Clearly the author assists only at the Traditional Latin Mass.

  14. Scott W. says:

    There were few things more dissimilar (to the point of incredibility) than Masses I attended on vacation and my usual Masses back home. Each time I go on vacations I wonder what awaits me next Sunday. It’s a gamble, and a spiritually risky one.

    This is why when I am going out of town and plan to attend mass, I hop over to catholic.com forums, start a new topic titled with the name of the place I will be and in the text ask specifically for recommendations of a parish with non-loopy liturgy. It has worked well for me.

  15. Tina in Ashburn says:

    That this has to be explained is yet another symptom of the modern-day confusion on the role of priest vs. laity.

    The same goes for people who tell priests “God Bless you”. Back in the day, a lay person ‘blessing’ a priest was never, never heard. This might have been considered wild arrogance. When a priest says “God Bless you” a lay person can reply ‘thank you Father’.

    The laity should be encouraged to ASK for a priest’s blessing when they part company.

    I too have never learned many of the ‘etiquette’ details when dealing with clergy, such as what titles to use with specific hierarchy, genuflecting, or kissing hands and rings. I recently learned that in closing a letter to a priest, one can say, “Begging your blessing” after typing out a note on behalf of my 90+ mother. This kind of stuff just isn’t taught anywhere!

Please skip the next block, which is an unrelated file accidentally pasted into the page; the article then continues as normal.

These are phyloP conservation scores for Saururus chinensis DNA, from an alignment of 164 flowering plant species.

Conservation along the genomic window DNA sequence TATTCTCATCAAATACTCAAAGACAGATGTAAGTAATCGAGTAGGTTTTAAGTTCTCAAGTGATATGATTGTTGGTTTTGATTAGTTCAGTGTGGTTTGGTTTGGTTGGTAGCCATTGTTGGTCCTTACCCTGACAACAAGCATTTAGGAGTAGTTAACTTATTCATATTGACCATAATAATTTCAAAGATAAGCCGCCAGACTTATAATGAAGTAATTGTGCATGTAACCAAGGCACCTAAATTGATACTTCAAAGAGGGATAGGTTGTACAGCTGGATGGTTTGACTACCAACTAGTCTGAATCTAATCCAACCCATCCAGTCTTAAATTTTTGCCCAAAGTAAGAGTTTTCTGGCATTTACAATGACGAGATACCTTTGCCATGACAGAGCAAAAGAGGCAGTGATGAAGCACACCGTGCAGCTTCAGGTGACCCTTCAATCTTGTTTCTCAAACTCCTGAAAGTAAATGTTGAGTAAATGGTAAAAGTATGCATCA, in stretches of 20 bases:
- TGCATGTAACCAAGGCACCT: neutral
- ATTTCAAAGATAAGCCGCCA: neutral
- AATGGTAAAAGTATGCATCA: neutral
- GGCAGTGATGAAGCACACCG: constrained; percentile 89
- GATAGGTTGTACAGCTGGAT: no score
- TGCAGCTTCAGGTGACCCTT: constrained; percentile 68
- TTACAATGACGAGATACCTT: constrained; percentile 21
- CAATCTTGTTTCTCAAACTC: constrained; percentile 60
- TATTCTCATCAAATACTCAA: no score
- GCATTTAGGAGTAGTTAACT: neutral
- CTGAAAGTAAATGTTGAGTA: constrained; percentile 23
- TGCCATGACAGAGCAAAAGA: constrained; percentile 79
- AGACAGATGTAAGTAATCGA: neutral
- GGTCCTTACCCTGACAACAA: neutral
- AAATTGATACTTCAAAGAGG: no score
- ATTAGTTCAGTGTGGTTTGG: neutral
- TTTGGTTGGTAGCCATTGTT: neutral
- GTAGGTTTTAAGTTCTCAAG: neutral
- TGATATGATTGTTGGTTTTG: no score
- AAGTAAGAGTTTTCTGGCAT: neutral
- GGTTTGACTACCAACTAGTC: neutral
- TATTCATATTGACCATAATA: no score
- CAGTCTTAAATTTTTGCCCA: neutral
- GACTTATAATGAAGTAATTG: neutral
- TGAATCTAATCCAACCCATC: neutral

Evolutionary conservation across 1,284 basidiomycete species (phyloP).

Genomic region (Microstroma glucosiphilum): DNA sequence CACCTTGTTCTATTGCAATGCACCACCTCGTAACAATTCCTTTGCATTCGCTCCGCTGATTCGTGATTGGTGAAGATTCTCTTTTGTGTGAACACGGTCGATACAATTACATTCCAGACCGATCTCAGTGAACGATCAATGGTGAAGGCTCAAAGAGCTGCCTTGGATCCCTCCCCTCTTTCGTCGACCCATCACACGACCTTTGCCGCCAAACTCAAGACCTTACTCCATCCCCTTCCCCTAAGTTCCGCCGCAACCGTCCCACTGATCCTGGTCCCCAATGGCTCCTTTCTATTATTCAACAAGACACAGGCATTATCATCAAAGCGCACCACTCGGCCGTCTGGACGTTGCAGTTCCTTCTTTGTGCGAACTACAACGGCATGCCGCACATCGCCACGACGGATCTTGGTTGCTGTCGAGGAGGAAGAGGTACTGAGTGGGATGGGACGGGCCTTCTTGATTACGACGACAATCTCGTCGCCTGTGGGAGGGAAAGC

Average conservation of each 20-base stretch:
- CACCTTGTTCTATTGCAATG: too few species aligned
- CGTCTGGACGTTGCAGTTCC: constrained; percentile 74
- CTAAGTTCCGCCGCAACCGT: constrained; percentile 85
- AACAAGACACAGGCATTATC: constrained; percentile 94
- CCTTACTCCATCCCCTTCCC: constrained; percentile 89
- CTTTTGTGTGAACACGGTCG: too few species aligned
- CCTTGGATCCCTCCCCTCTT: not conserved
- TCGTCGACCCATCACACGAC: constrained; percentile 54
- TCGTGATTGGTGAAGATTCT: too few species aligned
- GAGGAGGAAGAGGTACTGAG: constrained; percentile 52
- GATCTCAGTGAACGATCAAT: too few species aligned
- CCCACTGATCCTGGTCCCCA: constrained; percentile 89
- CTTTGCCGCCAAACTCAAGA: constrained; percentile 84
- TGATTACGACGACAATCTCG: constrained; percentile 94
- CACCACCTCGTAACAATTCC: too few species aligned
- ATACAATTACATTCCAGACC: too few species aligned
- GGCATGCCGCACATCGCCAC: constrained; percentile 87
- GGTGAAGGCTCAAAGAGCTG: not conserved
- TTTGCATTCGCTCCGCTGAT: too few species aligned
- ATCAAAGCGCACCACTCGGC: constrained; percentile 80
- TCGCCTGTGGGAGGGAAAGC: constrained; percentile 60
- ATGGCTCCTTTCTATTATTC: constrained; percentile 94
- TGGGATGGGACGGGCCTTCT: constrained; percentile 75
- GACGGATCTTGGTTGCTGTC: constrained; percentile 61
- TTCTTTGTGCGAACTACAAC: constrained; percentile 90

16. KAS: seat yourself in such a way as to be able receive Communion from the priest or deacon. Or — if you have the option, and I would that I had — attend the TLM. No EMHCs in the TLM.

  17. jacobi says:

    An interesting and important question.

    EMHC’S are not Catholic ministers in any sense and it is a pity that this misleading term is used. I suggest that Extraordinary distributors, edHCs would be better.

    Personally I do not receive from them, only from a priest or deacon, and I only receive by mouth. The reason is simple and is no way personal, since they are all well intentioned people. It is that my hands have not been annointed or blessed to handle the Sacred Species – and nor have their’s